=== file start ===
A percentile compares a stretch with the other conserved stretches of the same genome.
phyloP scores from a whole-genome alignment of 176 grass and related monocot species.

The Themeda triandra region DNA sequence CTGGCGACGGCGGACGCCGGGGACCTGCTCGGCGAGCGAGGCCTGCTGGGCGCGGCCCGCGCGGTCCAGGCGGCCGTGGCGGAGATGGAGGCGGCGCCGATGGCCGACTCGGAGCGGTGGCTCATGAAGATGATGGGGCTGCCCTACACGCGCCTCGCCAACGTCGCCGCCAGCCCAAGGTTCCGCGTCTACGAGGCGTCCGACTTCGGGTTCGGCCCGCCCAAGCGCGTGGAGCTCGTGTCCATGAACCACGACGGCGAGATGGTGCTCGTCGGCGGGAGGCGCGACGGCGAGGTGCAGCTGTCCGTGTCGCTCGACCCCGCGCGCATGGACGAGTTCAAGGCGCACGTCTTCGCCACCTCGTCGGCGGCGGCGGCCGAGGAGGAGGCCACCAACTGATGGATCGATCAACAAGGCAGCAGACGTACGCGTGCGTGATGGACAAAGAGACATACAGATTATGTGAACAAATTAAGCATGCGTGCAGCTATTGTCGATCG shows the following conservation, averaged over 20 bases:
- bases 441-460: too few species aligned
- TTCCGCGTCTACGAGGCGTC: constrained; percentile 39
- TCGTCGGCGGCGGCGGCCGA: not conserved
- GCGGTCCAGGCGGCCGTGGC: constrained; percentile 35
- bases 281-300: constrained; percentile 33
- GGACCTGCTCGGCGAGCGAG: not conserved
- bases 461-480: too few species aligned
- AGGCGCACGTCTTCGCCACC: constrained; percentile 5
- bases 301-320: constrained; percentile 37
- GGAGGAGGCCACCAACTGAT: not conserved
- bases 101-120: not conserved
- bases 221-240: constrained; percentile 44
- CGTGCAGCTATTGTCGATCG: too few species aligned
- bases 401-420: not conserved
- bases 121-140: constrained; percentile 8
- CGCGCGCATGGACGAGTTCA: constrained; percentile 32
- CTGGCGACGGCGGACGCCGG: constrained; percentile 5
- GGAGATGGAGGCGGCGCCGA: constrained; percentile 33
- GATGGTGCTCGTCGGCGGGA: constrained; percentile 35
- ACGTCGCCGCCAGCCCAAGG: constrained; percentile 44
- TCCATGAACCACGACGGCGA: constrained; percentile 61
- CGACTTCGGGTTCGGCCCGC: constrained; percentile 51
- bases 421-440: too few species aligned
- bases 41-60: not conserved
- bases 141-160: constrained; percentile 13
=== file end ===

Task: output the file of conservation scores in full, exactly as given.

A percentile compares a stretch with the other conserved stretches of the same genome.
phyloP scores from a whole-genome alignment of 176 grass and related monocot species.

The Themeda triandra region DNA sequence CTGGCGACGGCGGACGCCGGGGACCTGCTCGGCGAGCGAGGCCTGCTGGGCGCGGCCCGCGCGGTCCAGGCGGCCGTGGCGGAGATGGAGGCGGCGCCGATGGCCGACTCGGAGCGGTGGCTCATGAAGATGATGGGGCTGCCCTACACGCGCCTCGCCAACGTCGCCGCCAGCCCAAGGTTCCGCGTCTACGAGGCGTCCGACTTCGGGTTCGGCCCGCCCAAGCGCGTGGAGCTCGTGTCCATGAACCACGACGGCGAGATGGTGCTCGTCGGCGGGAGGCGCGACGGCGAGGTGCAGCTGTCCGTGTCGCTCGACCCCGCGCGCATGGACGAGTTCAAGGCGCACGTCTTCGCCACCTCGTCGGCGGCGGCGGCCGAGGAGGAGGCCACCAACTGATGGATCGATCAACAAGGCAGCAGACGTACGCGTGCGTGATGGACAAAGAGACATACAGATTATGTGAACAAATTAAGCATGCGTGCAGCTATTGTCGATCG shows the following conservation, averaged over 20 bases:
- bases 441-460: too few species aligned
- TTCCGCGTCTACGAGGCGTC: constrained; percentile 39
- TCGTCGGCGGCGGCGGCCGA: not conserved
- GCGGTCCAGGCGGCCGTGGC: constrained; percentile 35
- bases 281-300: constrained; percentile 33
- GGACCTGCTCGGCGAGCGAG: not conserved
- bases 461-480: too few species aligned
- AGGCGCACGTCTTCGCCACC: constrained; percentile 5
- bases 301-320: constrained; percentile 37
- GGAGGAGGCCACCAACTGAT: not conserved
- bases 101-120: not conserved
- bases 221-240: constrained; percentile 44
- CGTGCAGCTATTGTCGATCG: too few species aligned
- bases 401-420: not conserved
- bases 121-140: constrained; percentile 8
- CGCGCGCATGGACGAGTTCA: constrained; percentile 32
- CTGGCGACGGCGGACGCCGG: constrained; percentile 5
- GGAGATGGAGGCGGCGCCGA: constrained; percentile 33
- GATGGTGCTCGTCGGCGGGA: constrained; percentile 35
- ACGTCGCCGCCAGCCCAAGG: constrained; percentile 44
- TCCATGAACCACGACGGCGA: constrained; percentile 61
- CGACTTCGGGTTCGGCCCGC: constrained; percentile 51
- bases 421-440: too few species aligned
- bases 41-60: not conserved
- bases 141-160: constrained; percentile 13